How do you begin to share what it means to be a force for positive change, to a group of 9 and 10 year old girls? This was our week 3 challenge at a Greater Manchester primary school in Crumpsall, as part of the Mosaic primary school mentoring programme.
Talisia (my co-mentor) and I had thought long and hard about how we could get some of the quieter year 5 girls to come overcome their shyness and be heard by the group. We opened with an icebreaker, asking all the girls and mothers who they would like to speak to, if they could talk to anyone in the world. A couple of girls wished they could speak to sports and music stars, but most wished they could talk to cousins, aunties, and grandparents who either lived very far away, or had died before they could meet.
We talked about role models and the wonderful ideas that some people have of improving the world around them. A common thread between role models is that they each start with a clear picture of what society could look like, and they hold onto this image so clearly in their minds that it makes them act and talk in a particular way until small changes start to take place.
The girls spoke about Malala Yousafzai and her desire to improve education for girls. They know she is young, and said she was brave. We told them lesser known facts such as calling herself the only Nobel prize winner to have still fought with her brothers! And that her Dad, a teacher himself, strongly encouraged her to speak up.
Our learning outcome for the day was that we can help shape society by being good role models for others. We set an additional goals as mentors, to give each of the girls the chance to speak to the group. We handed out one quality or attribute to each person and had them discuss it in pairs. Dependable, kind, persuasive, persistent, hardworking, courageous, adaptable, determined and so on. Talisia and I went around the room to make sure they understood what their word meant.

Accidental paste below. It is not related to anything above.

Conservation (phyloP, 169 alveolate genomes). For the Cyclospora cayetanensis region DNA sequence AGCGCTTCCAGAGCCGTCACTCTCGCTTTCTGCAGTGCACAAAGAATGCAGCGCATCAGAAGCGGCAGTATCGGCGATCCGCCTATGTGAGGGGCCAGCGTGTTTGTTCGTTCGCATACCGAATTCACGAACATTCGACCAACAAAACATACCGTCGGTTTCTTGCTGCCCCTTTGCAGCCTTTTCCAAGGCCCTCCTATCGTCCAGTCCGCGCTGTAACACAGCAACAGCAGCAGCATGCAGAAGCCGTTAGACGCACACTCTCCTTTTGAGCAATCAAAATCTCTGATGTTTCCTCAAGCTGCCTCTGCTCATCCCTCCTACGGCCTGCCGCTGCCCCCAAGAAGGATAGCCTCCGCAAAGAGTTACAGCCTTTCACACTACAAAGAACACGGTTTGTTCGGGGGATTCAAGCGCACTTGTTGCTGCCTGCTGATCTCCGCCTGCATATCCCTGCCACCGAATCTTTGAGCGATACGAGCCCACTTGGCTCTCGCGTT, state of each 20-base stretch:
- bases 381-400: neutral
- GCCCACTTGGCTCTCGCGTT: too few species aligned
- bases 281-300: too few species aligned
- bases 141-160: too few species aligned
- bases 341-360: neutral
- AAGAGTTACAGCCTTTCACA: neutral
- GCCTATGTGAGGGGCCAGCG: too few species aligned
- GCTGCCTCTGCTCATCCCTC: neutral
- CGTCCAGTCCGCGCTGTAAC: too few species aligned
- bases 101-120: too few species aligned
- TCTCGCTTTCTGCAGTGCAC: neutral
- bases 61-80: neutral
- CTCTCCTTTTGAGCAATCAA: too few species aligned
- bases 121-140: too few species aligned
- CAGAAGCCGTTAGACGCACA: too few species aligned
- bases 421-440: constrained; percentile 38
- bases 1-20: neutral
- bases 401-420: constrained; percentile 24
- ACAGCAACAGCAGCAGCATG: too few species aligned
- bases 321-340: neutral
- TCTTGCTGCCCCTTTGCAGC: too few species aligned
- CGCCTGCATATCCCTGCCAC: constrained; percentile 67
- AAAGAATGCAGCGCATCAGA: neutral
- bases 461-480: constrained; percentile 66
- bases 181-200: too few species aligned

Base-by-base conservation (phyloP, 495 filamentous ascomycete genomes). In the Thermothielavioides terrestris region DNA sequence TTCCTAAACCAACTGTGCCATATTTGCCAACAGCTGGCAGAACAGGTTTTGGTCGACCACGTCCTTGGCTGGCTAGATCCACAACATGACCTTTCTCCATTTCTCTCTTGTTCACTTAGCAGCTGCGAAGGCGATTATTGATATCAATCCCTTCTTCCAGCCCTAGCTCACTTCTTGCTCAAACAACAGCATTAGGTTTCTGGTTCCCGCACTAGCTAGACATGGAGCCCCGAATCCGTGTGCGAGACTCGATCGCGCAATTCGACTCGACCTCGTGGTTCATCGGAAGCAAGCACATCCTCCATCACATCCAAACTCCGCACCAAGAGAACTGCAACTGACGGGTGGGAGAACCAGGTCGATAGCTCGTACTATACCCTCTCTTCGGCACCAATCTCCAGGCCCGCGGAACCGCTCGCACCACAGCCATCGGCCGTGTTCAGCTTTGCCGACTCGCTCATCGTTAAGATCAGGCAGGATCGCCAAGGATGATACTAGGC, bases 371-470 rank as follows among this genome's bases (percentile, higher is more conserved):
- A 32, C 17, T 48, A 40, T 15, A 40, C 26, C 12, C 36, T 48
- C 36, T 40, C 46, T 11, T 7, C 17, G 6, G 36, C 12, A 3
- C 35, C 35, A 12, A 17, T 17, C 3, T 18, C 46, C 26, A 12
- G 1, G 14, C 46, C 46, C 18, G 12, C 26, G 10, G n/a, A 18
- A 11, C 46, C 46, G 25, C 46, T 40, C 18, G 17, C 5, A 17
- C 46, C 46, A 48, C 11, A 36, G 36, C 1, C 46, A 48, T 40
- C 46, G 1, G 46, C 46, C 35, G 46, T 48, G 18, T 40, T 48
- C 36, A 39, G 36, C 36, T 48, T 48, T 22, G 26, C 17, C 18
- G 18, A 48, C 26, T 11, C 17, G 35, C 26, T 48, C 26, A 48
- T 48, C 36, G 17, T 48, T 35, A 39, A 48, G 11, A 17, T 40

After 5 minutes we asked them to come to the front of the room, one at a time, to say their word and to explain to the others what it meant. We had to gently encourage one or two of the shyer mentees, but everyone did it! And their definitions were brilliant. Determined: “You see the finish line, and you know when they say ready steady go that you have to go and go and then you get there.”
We broke into groups and gave them one role model each with a photo and biography, asking if any of the previous words could apply to these individuals. After 5 minutes we asked them to plan how they might act out one of the qualities as a group.
Girls stood on chairs and broke up play acted fights; chanted for their rights to education; slept on imaginary straw beds and convinced their friends to give some money to the poor. Role models: Dame Sarah Storey (high performance athlete in two sports and UK’s most decorated Paralympian, Malala, Oprah Winfrey (humble beginnings, to scholarship recipient and billionaire, Elizabeth Fry (invited her wealthy friends to sleep on straw beds in prison to empathise with women in custody, and Emmeline (a Guatemalan 14 yr old campaigning for better health care and education for young girls).
The last 10 minutes were spent talking about the older children in their school. The year fives shared that sometimes when a younger pupil is hurt on the playground that all the older ones form a wall around them and make everyone stop running so that the little one can be looked after. Older students read to the younger pupils. Some have older brothers and sisters who help explain complicated homework to them. They realised through this activity that they have lots of positive roles models around them. They also realised that although young, they too could set an example and be role models for younger children.
So how do you be the change you want to see in society? Well, I’ve learned to look at things a little differently myself. First decide what it is you want to change (any small thing) and then start to practise any small act of kindness that makes another person’s life a little bit easier or better – they might even begin to see you as a role model. Recognise that having one single attribute is enough to get started; and that we all have the power to encourage someone when we see them making even the smallest of efforts.
We’re all human, and we won’t solve everything in one hour or in ten weeks. But this group gives me so much to think about each week that I really won’t be the same person when we’re done. I just want to keep on practising.